Perhaps it brings us hope for the future of Europe and our collective future to recall that the long history of Europe has been one of a dynamic of cultural dis/Union. And indeed, in that history of conflict, we find some of the most memorable expressions of European unity. We find models of unity in diversity that help us find hope in the present and inspiration for our future.

This special issue of EuropeNow contains contributions exploring European cultural diversity and difference. It offers analyses of historical conflicts and moments of regional divergence. It considers various forms of expression: film and literature, monuments and installations, performance and image.

In “Coming to Terms with Controversial Memories in South Tyrol: The Monument to Victory of Bolzano/Bozen,” Andrea Carlà and Johanna Mitterhofer take on questions of regionalism and nationalism in one of the territories marked by shifting borders and language politics. Exploring the history of the Monument to Victory of Bolzano/Bozen, a white marble arch built by the Fascist regime in South Tyrol, they present a positive model of heritage that allows us to rediscover the conflictual places of the past as a common public sphere in the present.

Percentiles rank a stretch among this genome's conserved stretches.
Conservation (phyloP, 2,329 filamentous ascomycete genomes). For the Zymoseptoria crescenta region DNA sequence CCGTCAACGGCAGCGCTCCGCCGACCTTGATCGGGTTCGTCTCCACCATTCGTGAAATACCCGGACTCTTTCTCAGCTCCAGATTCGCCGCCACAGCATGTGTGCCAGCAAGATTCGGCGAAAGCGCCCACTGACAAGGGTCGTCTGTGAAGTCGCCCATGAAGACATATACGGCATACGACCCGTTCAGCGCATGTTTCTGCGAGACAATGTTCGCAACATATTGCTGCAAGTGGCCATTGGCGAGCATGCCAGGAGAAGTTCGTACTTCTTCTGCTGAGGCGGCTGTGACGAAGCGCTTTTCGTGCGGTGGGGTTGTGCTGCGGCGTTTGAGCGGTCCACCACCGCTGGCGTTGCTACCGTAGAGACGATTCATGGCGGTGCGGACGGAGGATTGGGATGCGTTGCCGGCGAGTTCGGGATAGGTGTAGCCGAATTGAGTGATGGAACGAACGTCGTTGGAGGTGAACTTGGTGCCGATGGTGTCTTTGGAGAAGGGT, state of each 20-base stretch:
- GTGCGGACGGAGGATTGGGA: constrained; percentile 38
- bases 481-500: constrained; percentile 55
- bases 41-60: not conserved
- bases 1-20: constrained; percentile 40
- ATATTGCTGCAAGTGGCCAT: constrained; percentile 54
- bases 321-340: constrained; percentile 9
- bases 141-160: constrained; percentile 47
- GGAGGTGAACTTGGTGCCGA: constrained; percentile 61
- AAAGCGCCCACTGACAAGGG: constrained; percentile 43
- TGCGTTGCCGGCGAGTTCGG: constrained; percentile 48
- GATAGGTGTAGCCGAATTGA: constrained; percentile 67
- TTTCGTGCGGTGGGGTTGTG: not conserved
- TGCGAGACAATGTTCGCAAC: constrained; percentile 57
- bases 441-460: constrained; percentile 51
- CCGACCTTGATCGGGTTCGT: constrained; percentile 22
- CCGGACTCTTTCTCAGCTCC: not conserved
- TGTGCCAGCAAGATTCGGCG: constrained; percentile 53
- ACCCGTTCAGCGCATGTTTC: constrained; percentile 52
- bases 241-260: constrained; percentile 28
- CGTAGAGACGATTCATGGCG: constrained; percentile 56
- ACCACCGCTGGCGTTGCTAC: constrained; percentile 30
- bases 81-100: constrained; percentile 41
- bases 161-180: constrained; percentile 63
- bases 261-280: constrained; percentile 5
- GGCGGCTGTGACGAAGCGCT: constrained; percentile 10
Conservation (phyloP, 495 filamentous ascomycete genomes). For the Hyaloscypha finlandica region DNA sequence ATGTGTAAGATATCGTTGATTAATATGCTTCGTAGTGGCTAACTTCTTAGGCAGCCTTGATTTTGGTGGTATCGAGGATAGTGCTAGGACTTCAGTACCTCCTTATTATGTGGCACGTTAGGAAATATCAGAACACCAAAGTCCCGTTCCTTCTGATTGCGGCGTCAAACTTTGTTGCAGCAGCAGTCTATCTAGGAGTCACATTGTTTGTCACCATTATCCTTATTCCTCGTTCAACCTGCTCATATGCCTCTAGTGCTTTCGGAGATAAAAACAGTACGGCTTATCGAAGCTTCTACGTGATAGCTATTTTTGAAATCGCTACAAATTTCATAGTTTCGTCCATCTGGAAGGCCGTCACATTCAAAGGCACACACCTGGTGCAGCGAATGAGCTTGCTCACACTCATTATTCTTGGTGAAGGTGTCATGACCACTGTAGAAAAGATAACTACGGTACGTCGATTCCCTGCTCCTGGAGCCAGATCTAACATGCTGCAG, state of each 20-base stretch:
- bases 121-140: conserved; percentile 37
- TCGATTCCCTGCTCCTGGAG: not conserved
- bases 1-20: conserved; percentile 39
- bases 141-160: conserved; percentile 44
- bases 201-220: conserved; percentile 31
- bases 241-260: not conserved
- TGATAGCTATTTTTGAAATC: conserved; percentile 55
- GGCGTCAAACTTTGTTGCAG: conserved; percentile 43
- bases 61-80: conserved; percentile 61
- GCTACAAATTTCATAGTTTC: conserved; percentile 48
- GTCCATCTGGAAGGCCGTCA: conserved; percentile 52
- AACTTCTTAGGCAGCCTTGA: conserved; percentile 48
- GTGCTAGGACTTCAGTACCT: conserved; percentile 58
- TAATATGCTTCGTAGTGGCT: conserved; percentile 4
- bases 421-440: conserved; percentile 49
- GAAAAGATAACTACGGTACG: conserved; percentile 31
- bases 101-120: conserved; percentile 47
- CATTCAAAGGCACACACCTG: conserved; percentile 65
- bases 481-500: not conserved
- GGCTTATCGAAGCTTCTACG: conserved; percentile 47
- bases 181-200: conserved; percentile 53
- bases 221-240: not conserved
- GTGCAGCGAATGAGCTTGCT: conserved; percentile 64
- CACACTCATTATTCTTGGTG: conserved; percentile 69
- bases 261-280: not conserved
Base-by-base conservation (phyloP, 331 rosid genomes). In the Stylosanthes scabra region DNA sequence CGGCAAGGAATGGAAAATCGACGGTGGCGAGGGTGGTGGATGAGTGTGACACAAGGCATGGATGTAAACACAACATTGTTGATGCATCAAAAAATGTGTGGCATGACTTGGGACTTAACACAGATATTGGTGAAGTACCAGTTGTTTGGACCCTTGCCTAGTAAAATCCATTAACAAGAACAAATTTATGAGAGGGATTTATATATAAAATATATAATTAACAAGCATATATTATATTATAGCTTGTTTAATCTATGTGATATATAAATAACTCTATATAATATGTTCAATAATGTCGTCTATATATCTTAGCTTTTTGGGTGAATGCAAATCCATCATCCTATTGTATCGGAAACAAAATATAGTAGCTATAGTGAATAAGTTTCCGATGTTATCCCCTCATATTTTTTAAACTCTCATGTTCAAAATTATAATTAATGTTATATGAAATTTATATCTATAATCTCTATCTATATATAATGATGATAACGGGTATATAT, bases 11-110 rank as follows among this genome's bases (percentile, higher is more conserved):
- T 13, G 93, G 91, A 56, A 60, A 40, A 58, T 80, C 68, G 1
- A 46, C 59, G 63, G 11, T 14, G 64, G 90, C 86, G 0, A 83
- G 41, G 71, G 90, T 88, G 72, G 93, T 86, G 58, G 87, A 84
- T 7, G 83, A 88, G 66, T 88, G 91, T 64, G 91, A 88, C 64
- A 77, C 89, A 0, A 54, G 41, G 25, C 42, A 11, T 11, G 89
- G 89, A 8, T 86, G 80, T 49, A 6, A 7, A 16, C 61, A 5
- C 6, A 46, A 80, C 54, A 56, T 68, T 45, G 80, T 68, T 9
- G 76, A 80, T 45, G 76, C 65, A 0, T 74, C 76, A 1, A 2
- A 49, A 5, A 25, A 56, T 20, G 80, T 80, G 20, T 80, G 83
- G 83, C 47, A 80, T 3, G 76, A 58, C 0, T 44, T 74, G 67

Zakaria Fatih takes up a different history, that of the “Vichy syndrome” in France. In “The Institutional Denial in French Political Historiography,” Fatih discusses a recent French debate of the historians, driven by Henri Rousso’s The Vichy Syndrome. The analysis explores how the focus on the resistance in occupied France has excluded an interrogation of the extensive collaboration during the period. Fatih, however, brings the discussion into a broaderproblem of unresolved anti-Semitism and unexplored colonial legacies. He describes a condition of historical selective memory that rends contemporary France into dominant and minority community.

In “Reinventing European History to Show that Black Lives Do Matter: The African Presence in Europe within an African Diasporic Paradigm,” Lydia Lindsey and Carlton Wilson provide a pedagogical foundation for a single course or a full curriculum that counters the dominant narrative of European history. The essay makes a case for a greater complexity of European history that starts from a proposition of Eurafrica as a continuous space with a common history. The project here refuses a narrative of geographic discontinuity of “here” and “there,” and an easy distinction of a colonial “us” and “them.” The analysis shows that requiring a real engagement with centuries of violence and disruption does not preclude a real informed ability to celebrate cultural production.

Giovanni Dettrori explores how the imagined community of the nation actually suppresses other imaginative communities. “Regional Identity in Contemporary Sardinian Writing” considers especially the work of Sergio Atzeni (1952–1995), whose multivalent novels negotiate local particularities and transnational universals.